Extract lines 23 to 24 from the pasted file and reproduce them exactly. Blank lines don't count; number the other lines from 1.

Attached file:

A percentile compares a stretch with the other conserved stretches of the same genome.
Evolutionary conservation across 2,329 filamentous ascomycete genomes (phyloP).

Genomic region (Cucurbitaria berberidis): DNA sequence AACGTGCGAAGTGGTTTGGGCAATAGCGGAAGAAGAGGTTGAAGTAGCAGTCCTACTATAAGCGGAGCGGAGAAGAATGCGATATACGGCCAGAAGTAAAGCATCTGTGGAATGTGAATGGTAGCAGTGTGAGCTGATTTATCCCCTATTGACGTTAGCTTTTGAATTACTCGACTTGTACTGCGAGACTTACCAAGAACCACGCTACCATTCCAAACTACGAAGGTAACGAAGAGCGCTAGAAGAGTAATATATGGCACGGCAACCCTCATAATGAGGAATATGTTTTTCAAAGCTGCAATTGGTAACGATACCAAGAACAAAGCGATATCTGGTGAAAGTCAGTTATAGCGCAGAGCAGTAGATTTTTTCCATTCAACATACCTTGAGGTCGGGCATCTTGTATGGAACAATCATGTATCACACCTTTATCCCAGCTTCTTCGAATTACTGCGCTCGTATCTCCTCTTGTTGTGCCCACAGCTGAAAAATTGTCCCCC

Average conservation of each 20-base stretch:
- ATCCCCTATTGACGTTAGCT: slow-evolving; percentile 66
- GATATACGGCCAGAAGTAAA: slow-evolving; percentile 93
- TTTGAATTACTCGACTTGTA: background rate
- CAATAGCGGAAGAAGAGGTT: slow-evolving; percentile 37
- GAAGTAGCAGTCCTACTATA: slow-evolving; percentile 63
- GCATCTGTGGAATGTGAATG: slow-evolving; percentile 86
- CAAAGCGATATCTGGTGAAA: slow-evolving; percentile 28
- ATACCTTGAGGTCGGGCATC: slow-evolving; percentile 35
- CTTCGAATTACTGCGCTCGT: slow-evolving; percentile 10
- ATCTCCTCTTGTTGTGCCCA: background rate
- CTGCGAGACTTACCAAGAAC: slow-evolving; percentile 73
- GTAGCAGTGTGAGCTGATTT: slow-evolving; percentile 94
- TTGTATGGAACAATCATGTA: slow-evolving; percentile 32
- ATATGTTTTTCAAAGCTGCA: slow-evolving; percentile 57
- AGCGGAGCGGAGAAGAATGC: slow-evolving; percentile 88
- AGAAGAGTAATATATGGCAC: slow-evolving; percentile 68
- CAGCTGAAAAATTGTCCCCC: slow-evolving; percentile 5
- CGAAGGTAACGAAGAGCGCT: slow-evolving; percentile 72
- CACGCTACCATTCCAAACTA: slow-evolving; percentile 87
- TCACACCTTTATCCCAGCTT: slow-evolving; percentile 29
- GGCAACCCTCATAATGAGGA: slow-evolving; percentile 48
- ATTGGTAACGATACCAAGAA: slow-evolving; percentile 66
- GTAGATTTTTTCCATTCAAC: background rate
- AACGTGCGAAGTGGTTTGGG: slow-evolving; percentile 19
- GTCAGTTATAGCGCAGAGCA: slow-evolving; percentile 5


- CACGCTACCATTCCAAACTA: slow-evolving; percentile 87
- TCACACCTTTATCCCAGCTT: slow-evolving; percentile 29